Earlier this summer, my friend Rick Conroy penned a brilliant column in the Wellington Times couched around the turmoil caused after hurtful language found in St. Gregory’s Parish online church bulletin concerning local Pride celebrations.
Mr. Conroy’s message was thought provoking and well measured and, whether you agree Ontario should have a single education system or not, I encourage you to read it.
In his opening, Mr. Conroy explained he was loath to “burn” his page on that particular subject which I found strange considering the admirable way he was able make the case that “Catholic school funding is an artifact from Confederation that bears no reflection of Canada today.”
But today I’m discovering what Mr. Conroy was meaning when he wrote of burning editorial space as we are forced to respond to last week’s statement from atop of Shire Hall (County Mayor dismayed with Gazette Coverage, Page 9).
First off, we acknowledge Communications person Mark Kerr told us the recent staffing changes made at H.J. McFarland Memorial Home were in no way related to sexual assault allegations detailed in a provincial inspector’s report published in late November of last year. That’s why our story (County announces changes at H.J. McFarland Home, The Picton Gazette, July 25, 2019) stated as much twice over – Once in the lede as well as in the body of the story.
And let it be said here this newspaper values the work that’s undertaken by Kerr everyday. Since being hired by the municipality Kerr has done good work for this community, delivering updates and notices on events that impact Prince Edward County residents in their day-to-day lives.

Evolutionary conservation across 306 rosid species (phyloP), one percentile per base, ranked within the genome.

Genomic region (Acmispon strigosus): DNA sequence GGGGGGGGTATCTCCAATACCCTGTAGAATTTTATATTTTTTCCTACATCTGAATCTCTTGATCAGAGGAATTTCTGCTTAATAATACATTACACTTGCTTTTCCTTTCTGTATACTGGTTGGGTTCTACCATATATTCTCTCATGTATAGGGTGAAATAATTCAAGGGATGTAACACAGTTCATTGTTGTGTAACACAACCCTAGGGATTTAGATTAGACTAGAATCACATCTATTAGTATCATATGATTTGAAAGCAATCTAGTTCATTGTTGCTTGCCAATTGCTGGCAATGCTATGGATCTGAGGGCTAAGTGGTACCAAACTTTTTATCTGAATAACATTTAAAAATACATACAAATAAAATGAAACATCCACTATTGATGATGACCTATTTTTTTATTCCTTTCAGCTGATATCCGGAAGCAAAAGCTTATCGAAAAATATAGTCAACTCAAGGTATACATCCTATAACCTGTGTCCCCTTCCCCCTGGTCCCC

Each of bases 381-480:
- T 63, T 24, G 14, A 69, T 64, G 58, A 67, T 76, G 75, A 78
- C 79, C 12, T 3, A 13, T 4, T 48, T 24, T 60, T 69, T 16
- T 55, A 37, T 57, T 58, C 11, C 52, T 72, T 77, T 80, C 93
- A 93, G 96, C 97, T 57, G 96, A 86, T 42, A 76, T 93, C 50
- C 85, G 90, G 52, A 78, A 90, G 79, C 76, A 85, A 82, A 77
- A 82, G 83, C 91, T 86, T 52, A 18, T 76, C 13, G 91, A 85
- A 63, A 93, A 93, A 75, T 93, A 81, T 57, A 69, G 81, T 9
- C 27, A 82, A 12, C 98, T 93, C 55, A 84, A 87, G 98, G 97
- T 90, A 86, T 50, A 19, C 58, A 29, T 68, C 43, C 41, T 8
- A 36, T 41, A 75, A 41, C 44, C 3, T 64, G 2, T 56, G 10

In terms of the relationship between Kerr and the Gazette, the County’s spokesperson has been professional, diligent, accessible and expedient while being cognizant of deadline ramifications.
In short, Kerr has never given the Gazette a reason to wonder if what he’s saying is accurate and, in his statement concerning the staffing changes, this paper believes him in as much as an outlet can trust a communications person who has never given reason for pause.
To provide a glimpse behind the journalistic process that led to last week’s story is not a task we normally undertake but in the effort of transparency and clear communication, we embark down that path.
Within a day of the municipality issuing a statement concerning the staffing changes at H.J. McFarland Home, a member of the public contacted our newsroom and wondered if what was contained in the provincial inspector’s report was related.
We asked the question and the County answered.
We reported our findings.
It can be safely assumed if one person was openly wondering about these two pieces of information to a news outlet and if the two were connected, there’s likely scores more in our community wondering the same thing.
Worse yet, there were likely some that assumed these events were connected. That assumption is put to rest in light of our reporting.
The Gazette understands what is in the report issued eight months ago, hardly historic, is difficult subject matter but questions were raised by the public and to not pose them to the municipality and report what we found would be a great failing of Canada’s Oldest Community Newspaper.
If there were an element of irresponsibility on this reporter’s part, it was not regularly examining the Long Term Care reports (publicreporting.ltchomes.net) since returning to cover municipal politics in Prince Edward County in September, 2018.
Simply put, after last covering Shire Hall in 2008, your humble scribe had forgotten such a function existed and pledges to monitor the website regularly moving forward.
We will try better to bring these reports forward to you, dear reader, as a form of public accountability.
We stand by our story and the way it was presented.